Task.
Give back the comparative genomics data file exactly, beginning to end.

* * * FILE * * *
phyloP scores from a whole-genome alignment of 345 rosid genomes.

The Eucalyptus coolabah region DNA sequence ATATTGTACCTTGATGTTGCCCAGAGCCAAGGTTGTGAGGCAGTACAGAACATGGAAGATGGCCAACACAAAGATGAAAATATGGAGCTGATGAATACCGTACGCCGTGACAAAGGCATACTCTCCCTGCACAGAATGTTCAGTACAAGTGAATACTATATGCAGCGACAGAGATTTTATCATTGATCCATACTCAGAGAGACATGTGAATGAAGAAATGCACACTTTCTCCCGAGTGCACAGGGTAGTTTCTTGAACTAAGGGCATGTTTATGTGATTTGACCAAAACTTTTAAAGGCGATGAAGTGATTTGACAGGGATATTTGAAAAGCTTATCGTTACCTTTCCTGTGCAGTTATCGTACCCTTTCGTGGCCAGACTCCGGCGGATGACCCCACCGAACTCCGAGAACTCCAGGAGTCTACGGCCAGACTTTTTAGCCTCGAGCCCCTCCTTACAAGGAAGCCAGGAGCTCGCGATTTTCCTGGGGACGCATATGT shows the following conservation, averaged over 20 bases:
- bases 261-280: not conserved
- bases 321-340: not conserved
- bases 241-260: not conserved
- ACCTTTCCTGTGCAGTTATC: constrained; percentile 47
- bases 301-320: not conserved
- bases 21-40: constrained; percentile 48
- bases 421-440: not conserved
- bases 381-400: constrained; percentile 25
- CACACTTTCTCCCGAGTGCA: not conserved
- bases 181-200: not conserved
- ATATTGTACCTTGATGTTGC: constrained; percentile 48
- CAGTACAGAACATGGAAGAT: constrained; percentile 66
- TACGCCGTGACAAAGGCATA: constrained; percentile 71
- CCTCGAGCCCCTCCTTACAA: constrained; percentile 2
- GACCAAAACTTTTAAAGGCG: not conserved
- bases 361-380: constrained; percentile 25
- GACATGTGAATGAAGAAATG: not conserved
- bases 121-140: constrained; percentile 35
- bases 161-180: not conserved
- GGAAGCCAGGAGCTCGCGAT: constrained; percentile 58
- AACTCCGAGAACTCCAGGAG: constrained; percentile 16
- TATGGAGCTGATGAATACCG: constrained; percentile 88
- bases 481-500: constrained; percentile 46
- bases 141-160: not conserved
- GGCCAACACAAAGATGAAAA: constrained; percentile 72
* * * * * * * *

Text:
phyloP scores from a whole-genome alignment of 345 rosid genomes.

The Eucalyptus coolabah region DNA sequence ATATTGTACCTTGATGTTGCCCAGAGCCAAGGTTGTGAGGCAGTACAGAACATGGAAGATGGCCAACACAAAGATGAAAATATGGAGCTGATGAATACCGTACGCCGTGACAAAGGCATACTCTCCCTGCACAGAATGTTCAGTACAAGTGAATACTATATGCAGCGACAGAGATTTTATCATTGATCCATACTCAGAGAGACATGTGAATGAAGAAATGCACACTTTCTCCCGAGTGCACAGGGTAGTTTCTTGAACTAAGGGCATGTTTATGTGATTTGACCAAAACTTTTAAAGGCGATGAAGTGATTTGACAGGGATATTTGAAAAGCTTATCGTTACCTTTCCTGTGCAGTTATCGTACCCTTTCGTGGCCAGACTCCGGCGGATGACCCCACCGAACTCCGAGAACTCCAGGAGTCTACGGCCAGACTTTTTAGCCTCGAGCCCCTCCTTACAAGGAAGCCAGGAGCTCGCGATTTTCCTGGGGACGCATATGT shows the following conservation, averaged over 20 bases:
- bases 261-280: not conserved
- bases 321-340: not conserved
- bases 241-260: not conserved
- ACCTTTCCTGTGCAGTTATC: constrained; percentile 47
- bases 301-320: not conserved
- bases 21-40: constrained; percentile 48
- bases 421-440: not conserved
- bases 381-400: constrained; percentile 25
- CACACTTTCTCCCGAGTGCA: not conserved
- bases 181-200: not conserved
- ATATTGTACCTTGATGTTGC: constrained; percentile 48
- CAGTACAGAACATGGAAGAT: constrained; percentile 66
- TACGCCGTGACAAAGGCATA: constrained; percentile 71
- CCTCGAGCCCCTCCTTACAA: constrained; percentile 2
- GACCAAAACTTTTAAAGGCG: not conserved
- bases 361-380: constrained; percentile 25
- GACATGTGAATGAAGAAATG: not conserved
- bases 121-140: constrained; percentile 35
- bases 161-180: not conserved
- GGAAGCCAGGAGCTCGCGAT: constrained; percentile 58
- AACTCCGAGAACTCCAGGAG: constrained; percentile 16
- TATGGAGCTGATGAATACCG: constrained; percentile 88
- bases 481-500: constrained; percentile 46
- bases 141-160: not conserved
- GGCCAACACAAAGATGAAAA: constrained; percentile 72